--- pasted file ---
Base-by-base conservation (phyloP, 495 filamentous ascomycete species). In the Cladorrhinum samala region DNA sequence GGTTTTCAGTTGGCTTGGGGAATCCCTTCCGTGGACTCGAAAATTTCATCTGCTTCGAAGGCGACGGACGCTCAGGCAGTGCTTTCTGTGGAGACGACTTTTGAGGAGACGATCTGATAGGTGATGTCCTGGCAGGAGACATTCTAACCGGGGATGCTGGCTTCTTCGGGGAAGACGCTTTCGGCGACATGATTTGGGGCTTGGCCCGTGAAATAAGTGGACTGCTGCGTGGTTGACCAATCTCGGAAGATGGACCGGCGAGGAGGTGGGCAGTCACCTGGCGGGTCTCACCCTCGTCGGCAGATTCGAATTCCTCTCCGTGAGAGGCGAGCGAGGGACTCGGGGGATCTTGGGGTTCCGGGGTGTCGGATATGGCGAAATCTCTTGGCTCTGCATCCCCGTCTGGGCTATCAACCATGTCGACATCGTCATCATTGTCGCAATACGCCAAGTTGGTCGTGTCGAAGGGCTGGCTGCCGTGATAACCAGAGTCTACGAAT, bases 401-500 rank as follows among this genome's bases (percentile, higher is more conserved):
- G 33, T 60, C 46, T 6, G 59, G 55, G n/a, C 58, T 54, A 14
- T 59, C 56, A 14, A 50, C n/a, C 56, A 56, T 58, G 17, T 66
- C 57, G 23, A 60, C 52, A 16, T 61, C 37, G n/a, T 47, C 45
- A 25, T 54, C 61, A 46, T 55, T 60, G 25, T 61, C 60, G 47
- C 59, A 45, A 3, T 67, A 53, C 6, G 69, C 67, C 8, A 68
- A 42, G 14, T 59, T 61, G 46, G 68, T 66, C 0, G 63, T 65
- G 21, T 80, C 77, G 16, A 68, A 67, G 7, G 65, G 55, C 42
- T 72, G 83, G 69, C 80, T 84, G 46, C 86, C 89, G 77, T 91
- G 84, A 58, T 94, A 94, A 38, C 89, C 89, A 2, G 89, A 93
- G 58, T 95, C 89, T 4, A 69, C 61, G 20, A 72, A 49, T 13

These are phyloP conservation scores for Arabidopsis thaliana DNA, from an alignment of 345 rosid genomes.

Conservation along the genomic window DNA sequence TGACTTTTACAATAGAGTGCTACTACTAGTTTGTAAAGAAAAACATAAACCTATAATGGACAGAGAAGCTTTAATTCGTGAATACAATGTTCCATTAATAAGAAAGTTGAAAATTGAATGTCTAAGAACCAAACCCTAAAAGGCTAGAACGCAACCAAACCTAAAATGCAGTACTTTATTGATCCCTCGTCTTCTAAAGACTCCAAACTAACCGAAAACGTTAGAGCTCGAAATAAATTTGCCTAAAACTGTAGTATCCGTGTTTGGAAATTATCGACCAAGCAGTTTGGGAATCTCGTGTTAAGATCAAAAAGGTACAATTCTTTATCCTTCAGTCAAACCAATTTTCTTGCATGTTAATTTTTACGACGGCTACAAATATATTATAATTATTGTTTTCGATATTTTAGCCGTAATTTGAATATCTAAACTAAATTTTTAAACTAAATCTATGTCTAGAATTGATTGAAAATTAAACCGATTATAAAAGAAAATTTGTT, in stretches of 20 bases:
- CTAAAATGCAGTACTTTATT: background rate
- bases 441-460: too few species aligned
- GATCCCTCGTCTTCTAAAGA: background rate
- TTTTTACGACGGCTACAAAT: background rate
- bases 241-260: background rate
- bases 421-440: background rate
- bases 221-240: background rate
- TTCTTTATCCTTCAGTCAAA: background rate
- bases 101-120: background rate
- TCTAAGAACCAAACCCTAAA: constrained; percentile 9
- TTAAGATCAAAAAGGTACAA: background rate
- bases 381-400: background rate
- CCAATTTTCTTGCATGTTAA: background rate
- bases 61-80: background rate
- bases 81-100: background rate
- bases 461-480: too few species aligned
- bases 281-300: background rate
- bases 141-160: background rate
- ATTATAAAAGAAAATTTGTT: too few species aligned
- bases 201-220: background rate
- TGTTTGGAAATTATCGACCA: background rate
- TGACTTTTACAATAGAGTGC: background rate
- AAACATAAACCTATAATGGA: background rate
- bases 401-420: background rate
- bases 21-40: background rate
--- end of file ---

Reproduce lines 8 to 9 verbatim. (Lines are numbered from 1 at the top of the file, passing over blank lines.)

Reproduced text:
- G 21, T 80, C 77, G 16, A 68, A 67, G 7, G 65, G 55, C 42
- T 72, G 83, G 69, C 80, T 84, G 46, C 86, C 89, G 77, T 91